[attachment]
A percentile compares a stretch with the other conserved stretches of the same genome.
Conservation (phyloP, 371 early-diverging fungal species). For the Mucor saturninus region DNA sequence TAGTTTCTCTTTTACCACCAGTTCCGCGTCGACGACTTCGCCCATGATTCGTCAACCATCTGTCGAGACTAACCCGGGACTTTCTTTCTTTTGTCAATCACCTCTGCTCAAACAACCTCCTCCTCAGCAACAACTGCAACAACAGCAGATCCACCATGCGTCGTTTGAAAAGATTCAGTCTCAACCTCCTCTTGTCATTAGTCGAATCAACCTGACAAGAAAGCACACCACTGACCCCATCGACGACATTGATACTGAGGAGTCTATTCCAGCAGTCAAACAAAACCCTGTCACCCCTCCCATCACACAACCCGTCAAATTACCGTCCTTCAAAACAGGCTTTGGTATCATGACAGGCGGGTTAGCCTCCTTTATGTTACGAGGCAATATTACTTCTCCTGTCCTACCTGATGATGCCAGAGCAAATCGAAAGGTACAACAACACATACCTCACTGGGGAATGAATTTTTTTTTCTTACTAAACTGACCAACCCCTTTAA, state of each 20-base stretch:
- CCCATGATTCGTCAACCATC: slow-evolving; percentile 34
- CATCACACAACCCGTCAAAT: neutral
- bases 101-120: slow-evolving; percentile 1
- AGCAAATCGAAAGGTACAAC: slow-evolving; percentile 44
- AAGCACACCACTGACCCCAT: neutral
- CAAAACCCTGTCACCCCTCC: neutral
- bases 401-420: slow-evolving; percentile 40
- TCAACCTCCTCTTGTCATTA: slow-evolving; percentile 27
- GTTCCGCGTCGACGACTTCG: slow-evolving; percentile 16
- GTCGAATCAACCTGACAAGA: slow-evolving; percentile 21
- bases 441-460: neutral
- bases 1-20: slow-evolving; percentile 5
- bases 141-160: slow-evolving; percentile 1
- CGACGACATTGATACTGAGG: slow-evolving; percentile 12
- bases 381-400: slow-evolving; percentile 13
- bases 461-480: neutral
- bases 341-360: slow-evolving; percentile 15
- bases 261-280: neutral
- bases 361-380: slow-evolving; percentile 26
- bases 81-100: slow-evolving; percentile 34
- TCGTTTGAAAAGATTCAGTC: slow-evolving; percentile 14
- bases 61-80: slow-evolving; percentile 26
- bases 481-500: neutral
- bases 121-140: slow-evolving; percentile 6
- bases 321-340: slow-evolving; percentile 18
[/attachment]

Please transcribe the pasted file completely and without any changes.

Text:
A percentile compares a stretch with the other conserved stretches of the same genome.
Conservation (phyloP, 371 early-diverging fungal species). For the Mucor saturninus region DNA sequence TAGTTTCTCTTTTACCACCAGTTCCGCGTCGACGACTTCGCCCATGATTCGTCAACCATCTGTCGAGACTAACCCGGGACTTTCTTTCTTTTGTCAATCACCTCTGCTCAAACAACCTCCTCCTCAGCAACAACTGCAACAACAGCAGATCCACCATGCGTCGTTTGAAAAGATTCAGTCTCAACCTCCTCTTGTCATTAGTCGAATCAACCTGACAAGAAAGCACACCACTGACCCCATCGACGACATTGATACTGAGGAGTCTATTCCAGCAGTCAAACAAAACCCTGTCACCCCTCCCATCACACAACCCGTCAAATTACCGTCCTTCAAAACAGGCTTTGGTATCATGACAGGCGGGTTAGCCTCCTTTATGTTACGAGGCAATATTACTTCTCCTGTCCTACCTGATGATGCCAGAGCAAATCGAAAGGTACAACAACACATACCTCACTGGGGAATGAATTTTTTTTTCTTACTAAACTGACCAACCCCTTTAA, state of each 20-base stretch:
- CCCATGATTCGTCAACCATC: slow-evolving; percentile 34
- CATCACACAACCCGTCAAAT: neutral
- bases 101-120: slow-evolving; percentile 1
- AGCAAATCGAAAGGTACAAC: slow-evolving; percentile 44
- AAGCACACCACTGACCCCAT: neutral
- CAAAACCCTGTCACCCCTCC: neutral
- bases 401-420: slow-evolving; percentile 40
- TCAACCTCCTCTTGTCATTA: slow-evolving; percentile 27
- GTTCCGCGTCGACGACTTCG: slow-evolving; percentile 16
- GTCGAATCAACCTGACAAGA: slow-evolving; percentile 21
- bases 441-460: neutral
- bases 1-20: slow-evolving; percentile 5
- bases 141-160: slow-evolving; percentile 1
- CGACGACATTGATACTGAGG: slow-evolving; percentile 12
- bases 381-400: slow-evolving; percentile 13
- bases 461-480: neutral
- bases 341-360: slow-evolving; percentile 15
- bases 261-280: neutral
- bases 361-380: slow-evolving; percentile 26
- bases 81-100: slow-evolving; percentile 34
- TCGTTTGAAAAGATTCAGTC: slow-evolving; percentile 14
- bases 61-80: slow-evolving; percentile 26
- bases 481-500: neutral
- bases 121-140: slow-evolving; percentile 6
- bases 321-340: slow-evolving; percentile 18